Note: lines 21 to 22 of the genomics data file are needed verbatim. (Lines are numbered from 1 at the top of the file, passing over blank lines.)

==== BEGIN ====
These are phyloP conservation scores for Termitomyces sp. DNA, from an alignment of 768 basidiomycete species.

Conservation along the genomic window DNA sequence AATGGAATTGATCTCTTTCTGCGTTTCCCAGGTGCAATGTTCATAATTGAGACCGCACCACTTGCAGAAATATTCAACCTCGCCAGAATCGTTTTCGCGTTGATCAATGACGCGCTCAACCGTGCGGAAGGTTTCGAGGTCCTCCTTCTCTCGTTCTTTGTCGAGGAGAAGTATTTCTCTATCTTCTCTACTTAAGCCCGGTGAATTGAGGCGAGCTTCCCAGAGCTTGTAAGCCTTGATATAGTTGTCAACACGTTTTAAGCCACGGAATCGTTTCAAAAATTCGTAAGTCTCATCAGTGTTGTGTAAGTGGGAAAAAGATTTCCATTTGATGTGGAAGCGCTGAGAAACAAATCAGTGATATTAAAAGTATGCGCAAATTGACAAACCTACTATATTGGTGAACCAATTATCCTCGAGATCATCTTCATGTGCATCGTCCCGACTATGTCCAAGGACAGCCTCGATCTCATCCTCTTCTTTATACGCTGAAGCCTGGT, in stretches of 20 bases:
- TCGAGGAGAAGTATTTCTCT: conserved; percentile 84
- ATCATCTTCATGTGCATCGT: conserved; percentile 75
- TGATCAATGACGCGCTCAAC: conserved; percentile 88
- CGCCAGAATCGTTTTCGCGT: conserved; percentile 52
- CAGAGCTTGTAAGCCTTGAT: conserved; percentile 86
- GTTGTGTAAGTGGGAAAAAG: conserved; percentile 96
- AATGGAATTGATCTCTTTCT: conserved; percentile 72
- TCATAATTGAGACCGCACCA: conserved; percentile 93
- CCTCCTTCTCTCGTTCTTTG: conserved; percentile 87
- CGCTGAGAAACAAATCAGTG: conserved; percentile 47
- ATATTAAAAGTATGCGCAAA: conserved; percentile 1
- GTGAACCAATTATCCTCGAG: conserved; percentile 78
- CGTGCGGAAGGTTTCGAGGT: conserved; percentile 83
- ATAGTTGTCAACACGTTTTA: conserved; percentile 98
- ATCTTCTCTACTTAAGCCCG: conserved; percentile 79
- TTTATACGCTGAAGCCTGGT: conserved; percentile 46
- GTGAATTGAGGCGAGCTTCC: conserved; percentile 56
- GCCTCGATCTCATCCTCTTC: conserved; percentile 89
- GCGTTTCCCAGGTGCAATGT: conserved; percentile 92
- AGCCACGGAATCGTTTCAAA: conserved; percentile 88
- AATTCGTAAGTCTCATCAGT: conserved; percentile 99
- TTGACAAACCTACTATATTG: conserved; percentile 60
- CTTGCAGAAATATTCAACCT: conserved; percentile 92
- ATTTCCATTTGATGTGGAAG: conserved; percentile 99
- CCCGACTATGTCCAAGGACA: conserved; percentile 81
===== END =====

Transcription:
- GCGTTTCCCAGGTGCAATGT: conserved; percentile 92
- AGCCACGGAATCGTTTCAAA: conserved; percentile 88